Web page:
[cryptography] philosophical question about strengths and attacks at impossible levels

James A. Donald jamesd at echeque.com
Tue Nov 23 18:01:29 EST 2010

On 2010-11-24 8:31 AM, travis+ml-rbcryptography at subspacefield.org wrote:
> Successful systems tend to be evolutionary rather than revolutionary
> when there's a non-trivial ecosystem around them.

The fundamental security flaw is that we have a name system that does 
not scale.  Evolution rather than revolution gets you stuck into non 
scaling systems.

At some point you have to break compatibility and implement a system 
that does scale.

The DNS plan was that each entity would have a globally unique human 
readable name - but in practice, cannot be done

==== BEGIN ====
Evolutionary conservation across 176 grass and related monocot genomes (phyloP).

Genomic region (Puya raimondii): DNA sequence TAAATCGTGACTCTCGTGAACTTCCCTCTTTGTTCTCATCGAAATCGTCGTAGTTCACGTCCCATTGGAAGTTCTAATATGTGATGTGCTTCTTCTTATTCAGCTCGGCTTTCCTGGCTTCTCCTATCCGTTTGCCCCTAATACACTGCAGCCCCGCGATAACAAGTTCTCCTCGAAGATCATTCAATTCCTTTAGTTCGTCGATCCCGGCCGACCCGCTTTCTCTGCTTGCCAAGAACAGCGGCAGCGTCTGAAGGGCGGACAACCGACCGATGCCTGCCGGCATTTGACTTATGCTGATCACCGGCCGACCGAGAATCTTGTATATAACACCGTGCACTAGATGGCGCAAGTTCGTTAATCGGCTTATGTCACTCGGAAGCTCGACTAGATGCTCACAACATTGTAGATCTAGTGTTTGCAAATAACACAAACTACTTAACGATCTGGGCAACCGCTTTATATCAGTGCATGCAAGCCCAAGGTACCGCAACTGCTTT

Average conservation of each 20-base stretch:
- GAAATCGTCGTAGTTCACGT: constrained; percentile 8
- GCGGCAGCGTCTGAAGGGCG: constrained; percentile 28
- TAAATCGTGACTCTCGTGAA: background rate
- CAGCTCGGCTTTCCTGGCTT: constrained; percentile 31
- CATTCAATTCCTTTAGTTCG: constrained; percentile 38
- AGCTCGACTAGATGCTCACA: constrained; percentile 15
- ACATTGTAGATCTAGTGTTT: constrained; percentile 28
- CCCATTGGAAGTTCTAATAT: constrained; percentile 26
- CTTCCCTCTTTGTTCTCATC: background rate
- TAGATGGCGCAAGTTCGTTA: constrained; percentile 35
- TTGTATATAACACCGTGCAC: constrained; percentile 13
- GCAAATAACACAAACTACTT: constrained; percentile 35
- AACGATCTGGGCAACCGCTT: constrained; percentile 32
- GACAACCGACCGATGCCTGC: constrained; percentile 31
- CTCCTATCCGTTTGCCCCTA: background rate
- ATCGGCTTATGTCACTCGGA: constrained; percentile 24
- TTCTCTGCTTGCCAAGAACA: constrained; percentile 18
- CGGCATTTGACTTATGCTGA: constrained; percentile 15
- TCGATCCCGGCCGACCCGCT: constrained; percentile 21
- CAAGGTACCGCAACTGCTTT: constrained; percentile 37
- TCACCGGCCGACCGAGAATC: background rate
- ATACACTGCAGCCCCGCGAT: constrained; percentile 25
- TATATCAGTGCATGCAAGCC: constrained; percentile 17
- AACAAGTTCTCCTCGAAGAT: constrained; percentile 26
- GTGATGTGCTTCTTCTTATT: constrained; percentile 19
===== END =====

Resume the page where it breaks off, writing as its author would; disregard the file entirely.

We need a Zooko system, where an entities true name is the hash of the 
cryptographic rule identifying the entity.

We already largely hide DNS rooted names - one's buddy list, contact 
list, and bookmarks do not show them, and though they are still 
displayed on the browser, no one ever looks at that part of the browser, 
which failure to look is the basis of numerous attacks.

With cryptographic true names, we would have end to end encryption 
everywhere, which would allow capabilities everywhere.  A cryptographic 
capability is a form of value, thus we would then be transferring value 
across the internet, which at present we are profoundly reluctant to do.

 > Is doing more of what you're already good at necessarily a bad
> strategy?

Doing more of what you are good at is a good strategy against nature. 
Against bad people, it fails.

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